A massive COVID-19 vaccine clinic last week at the Flathead County fairgrounds for children ages 5 to 11 drew 233 children to the holiday-themed event hosted by the Flathead City-County Health Department.
Christmas music played through speakers, games and goodie bags were available to children after they took their photos, and movies like “Home Alone” played on a projection screen. Nurses and staff wore Santa hats and dressed in Christmas outfits, including health officer Joe Russell who wore a name tag calling him the “Elf Officer.”
Protesters were outside, with some holding signs denouncing the germ theory, calling those in attendance sheep or demanding an end to vaccine mandates. Protesters also stood at the entrance to the vaccine clinic, handing out anti-vaccination brochures. Police were present at the fairgrounds.
The presence of protesters was frustrating for Russell, as well as some of the parents present.
“I just feel bad that they keep thinking they’re going to change their minds with parents,” Russell said.
Whitefish resident Charlie Duffy was there to get his 10-year-old daughter Ayla vaccinated, which he says was less about protecting her and his family and more about protecting other people. He is concerned about the dangers the virus poses to others, including his 80-year-old mother. She lives part of the time in Vermont, which has a 75% vaccination rate and wearing masks is the order of the day. “She comes to visit us and no one is masked, and half the population (42%) is vaccinated, which makes me nervous to have her here with my kids,” Duffy said.
He said he has no objection to her coming to visit. “She doesn’t worry about it any more than we catch it and give it to her. She feels like she did everything she could and that she is safe with a mask and booster. And it’s just life, when it happens, it happens. But again, if we can stop the transmission between the valley and the community members, that’s the goal.”
For 10-year-old Jamie Murphy, it came down to this: “It’s just one shot and it could save your life, so why not take it?” Jamie lives in Kalispell and was accompanied by her mother Minh-Ha and her 8-year-old sister McKala. Both sisters were there to receive their second vaccine dose.
Mackenzie Gress, a public health nurse, said that while some of the children had nerves, the environment was positive and an improvement over the atmosphere seen in some of the massive flu clinics the health department has hosted. She noted that the families were largely grateful. She heard parents tell their children it was to protect their teachers or grandparents, and in one case, a family was able to have their child vaccinated with severe asthma.
“In light of all the controversy surrounding it, sometimes you really feel unappreciated in all of that. You feel so incredibly valued in this environment,” she said, later adding that she thinks, “Sometimes the community doesn’t see this side. And I think there’s definitely a lot of negativity around vaccines. And sometimes it feels like the vast majority is against it.”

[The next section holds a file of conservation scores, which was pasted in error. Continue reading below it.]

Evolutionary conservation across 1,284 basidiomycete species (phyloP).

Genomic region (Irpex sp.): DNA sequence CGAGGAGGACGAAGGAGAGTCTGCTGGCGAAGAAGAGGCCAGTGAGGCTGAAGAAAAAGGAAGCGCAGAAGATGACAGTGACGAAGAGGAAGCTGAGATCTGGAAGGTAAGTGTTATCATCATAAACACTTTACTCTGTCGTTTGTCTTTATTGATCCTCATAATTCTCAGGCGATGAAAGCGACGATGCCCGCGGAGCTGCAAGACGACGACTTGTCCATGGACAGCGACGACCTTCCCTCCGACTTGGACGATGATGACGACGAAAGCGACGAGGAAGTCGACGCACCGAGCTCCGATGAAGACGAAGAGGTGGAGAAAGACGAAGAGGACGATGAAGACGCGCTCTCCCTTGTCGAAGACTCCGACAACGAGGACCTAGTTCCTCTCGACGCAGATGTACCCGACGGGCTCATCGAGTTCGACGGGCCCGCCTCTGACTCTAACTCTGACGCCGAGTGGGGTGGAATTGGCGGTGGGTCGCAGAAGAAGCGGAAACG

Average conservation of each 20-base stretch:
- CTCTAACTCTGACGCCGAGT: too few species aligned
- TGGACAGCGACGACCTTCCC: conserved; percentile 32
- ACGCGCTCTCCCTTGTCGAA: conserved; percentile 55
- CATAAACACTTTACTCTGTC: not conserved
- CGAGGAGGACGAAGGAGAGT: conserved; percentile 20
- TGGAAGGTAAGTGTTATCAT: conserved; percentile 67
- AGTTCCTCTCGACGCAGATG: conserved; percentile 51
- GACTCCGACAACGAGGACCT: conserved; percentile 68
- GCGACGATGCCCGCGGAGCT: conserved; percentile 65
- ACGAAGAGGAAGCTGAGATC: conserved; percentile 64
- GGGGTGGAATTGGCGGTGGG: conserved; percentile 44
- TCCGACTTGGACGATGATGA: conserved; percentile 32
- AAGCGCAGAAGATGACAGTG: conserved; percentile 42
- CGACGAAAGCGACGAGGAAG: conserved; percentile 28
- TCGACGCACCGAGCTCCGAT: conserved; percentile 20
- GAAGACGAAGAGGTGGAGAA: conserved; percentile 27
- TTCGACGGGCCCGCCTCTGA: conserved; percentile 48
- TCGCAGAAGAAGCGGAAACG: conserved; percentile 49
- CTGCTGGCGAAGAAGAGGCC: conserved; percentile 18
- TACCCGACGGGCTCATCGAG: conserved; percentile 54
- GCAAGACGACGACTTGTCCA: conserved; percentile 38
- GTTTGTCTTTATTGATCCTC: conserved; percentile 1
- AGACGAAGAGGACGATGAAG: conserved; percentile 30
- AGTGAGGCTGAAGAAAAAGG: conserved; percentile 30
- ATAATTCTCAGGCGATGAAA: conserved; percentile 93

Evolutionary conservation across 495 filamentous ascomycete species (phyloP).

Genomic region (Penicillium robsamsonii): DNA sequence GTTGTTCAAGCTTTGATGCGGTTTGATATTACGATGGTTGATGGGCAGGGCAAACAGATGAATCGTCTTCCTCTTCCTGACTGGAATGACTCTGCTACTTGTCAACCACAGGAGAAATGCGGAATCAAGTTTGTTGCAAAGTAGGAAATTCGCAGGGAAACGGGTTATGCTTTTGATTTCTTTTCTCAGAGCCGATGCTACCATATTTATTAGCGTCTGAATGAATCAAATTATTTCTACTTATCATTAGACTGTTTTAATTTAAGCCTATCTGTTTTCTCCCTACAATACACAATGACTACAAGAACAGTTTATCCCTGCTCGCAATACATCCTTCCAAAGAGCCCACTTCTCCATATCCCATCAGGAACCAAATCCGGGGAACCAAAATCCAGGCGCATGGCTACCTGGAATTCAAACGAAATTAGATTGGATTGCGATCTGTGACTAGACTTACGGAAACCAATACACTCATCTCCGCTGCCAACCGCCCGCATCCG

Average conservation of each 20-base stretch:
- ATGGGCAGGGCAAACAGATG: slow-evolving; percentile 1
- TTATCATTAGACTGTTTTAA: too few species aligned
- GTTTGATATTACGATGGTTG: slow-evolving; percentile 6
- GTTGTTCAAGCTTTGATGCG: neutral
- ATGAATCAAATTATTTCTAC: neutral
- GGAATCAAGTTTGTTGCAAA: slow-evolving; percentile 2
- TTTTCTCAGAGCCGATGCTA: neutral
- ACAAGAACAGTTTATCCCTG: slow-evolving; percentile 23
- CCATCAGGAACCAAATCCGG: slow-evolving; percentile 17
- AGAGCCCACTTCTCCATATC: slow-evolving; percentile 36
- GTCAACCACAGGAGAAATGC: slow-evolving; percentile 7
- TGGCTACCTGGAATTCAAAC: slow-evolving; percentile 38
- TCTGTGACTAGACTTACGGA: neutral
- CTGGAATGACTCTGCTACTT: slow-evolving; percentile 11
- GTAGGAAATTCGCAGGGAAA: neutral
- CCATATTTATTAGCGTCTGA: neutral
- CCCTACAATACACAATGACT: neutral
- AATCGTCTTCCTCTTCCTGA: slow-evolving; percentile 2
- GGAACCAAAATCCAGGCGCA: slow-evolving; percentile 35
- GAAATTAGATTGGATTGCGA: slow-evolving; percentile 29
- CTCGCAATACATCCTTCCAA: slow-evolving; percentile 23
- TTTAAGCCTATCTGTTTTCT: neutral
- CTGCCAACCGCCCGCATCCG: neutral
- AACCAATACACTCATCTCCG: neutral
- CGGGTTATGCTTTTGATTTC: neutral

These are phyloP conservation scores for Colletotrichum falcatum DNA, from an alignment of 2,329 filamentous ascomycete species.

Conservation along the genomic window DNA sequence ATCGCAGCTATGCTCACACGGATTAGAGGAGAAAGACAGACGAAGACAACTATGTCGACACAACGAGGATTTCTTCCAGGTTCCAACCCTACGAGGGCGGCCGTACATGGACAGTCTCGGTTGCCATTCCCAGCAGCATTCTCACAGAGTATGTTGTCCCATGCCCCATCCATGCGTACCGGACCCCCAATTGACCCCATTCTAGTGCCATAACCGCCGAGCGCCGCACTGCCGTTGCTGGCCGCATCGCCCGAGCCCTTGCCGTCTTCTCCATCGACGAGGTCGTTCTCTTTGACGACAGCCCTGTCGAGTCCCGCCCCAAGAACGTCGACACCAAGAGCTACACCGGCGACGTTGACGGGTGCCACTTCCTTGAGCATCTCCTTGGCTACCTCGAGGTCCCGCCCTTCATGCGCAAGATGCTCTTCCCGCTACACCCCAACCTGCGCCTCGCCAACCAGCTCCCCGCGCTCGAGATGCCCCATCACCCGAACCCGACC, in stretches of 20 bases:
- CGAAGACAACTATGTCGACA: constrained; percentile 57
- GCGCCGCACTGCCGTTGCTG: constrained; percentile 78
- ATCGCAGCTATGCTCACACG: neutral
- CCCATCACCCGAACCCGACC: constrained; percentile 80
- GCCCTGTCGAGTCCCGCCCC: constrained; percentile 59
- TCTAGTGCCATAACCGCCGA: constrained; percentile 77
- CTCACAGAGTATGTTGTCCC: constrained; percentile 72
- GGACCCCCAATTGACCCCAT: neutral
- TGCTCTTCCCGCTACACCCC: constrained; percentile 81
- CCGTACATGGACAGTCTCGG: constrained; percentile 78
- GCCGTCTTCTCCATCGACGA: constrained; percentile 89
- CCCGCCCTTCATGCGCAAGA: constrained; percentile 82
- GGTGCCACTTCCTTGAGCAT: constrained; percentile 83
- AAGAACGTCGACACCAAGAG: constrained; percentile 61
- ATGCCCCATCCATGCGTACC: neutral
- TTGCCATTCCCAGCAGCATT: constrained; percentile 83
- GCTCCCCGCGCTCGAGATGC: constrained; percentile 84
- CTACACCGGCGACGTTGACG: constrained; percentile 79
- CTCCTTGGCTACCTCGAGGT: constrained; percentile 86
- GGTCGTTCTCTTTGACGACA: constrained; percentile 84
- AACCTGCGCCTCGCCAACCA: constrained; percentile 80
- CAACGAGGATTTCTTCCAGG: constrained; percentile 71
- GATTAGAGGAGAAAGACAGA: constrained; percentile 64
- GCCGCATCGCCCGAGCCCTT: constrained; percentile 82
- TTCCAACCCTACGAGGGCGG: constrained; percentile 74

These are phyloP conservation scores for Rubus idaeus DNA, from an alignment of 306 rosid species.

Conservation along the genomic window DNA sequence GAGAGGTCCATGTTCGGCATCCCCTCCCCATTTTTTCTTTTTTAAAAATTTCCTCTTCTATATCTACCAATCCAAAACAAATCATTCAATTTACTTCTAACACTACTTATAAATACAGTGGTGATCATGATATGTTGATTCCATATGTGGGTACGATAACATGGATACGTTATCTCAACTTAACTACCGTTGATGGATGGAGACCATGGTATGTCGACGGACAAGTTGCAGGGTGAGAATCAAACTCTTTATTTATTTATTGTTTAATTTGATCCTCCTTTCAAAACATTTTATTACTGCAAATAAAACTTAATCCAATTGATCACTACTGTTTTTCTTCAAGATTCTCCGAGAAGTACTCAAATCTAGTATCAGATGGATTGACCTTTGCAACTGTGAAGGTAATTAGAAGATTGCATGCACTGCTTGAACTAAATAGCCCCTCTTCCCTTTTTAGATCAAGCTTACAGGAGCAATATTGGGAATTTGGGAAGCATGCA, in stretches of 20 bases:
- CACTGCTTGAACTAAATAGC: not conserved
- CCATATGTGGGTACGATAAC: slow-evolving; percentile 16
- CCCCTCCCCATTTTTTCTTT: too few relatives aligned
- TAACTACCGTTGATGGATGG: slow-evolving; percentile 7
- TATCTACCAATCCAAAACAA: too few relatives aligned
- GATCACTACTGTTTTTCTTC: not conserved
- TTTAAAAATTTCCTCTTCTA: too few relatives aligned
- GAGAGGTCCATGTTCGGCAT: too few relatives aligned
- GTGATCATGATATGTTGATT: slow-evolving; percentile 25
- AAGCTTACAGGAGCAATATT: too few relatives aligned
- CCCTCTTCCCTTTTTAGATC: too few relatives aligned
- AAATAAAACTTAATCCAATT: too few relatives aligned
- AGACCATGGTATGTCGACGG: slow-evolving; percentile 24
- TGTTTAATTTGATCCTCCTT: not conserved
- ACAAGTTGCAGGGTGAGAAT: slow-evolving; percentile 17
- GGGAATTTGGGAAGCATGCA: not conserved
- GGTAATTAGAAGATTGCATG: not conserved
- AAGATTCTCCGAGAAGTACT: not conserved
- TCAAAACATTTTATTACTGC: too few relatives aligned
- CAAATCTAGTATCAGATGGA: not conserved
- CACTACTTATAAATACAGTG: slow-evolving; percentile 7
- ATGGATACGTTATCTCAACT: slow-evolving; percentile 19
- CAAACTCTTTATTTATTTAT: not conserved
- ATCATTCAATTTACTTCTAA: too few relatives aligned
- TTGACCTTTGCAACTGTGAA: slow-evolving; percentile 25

The mass clinic was set up for a capacity of 600 appointments, Russell said in late November. After the vaccine was approved by both the CDC and the FDA for children ages 5 to 11 in late October and early November, there was immediate demand for limited appointments, with some parents choosing to drive to other communities, such as Missoula. , for an open slot.
At the time, the health department began thinking about a massive pediatric vaccine clinic because of demand, but didn’t roll one out right away because CDC guidance at the time pointed to a clinical setting as the preferred approach to vaccinating young children, according to Russell. .
Last month, Russell said he expected to continue pushing for 30% vaccination in children aged 5 to 11, before stabilizing somewhere between 39% and 44%. That rough projection was made by looking at vaccination coverage for age groups in the county most likely to be parents of young children. There are approximately 6,000 children between the ages of 5 and 11 in Flathead County. Data from the Montana Department of Public Health and Human Services on Nov. 26 showed that 4% of children ages 5 to 11 had received one COVID-19 vaccine dose in Flathead County.
Last month, Logan Health Children’s Primary Care pediatrician Dr. John Cole that he recommended that parents get their children vaccinated and that the vaccine is safe. Citing data from the American Academy of Pediatrics, Cole said 140,000 children have lost a caregiver to COVID-19 since the start of the pandemic. There is also a risk of serious illness or death in children, and Cole said more than 65,000 children across the country have been hospitalized due to COVID-19 and hundreds have died. Immunity to infection wanes over time, which is why Cole said he recommends getting vaccinated, even for children who have already been diagnosed.
“We just don’t know which kids are really going to get sick, and we don’t know which kids are going to die,” Cole said.
Cole said at the time that Logan had seen about a week of childhood multisystem inflammatory syndrome, a disease known as MIS-C, which marked an increase from earlier in the pandemic.
“The big complication that we see with MIS-C, which kills children, is actually a heart attack in a child,” Cole said. “These children with MISC-C will have long-term complications for the rest of their lives.”
He described it as “devastating” for parents to see a child become seriously ill. “Every time a family with a child comes to the hospital, it’s the worst day of their lives.”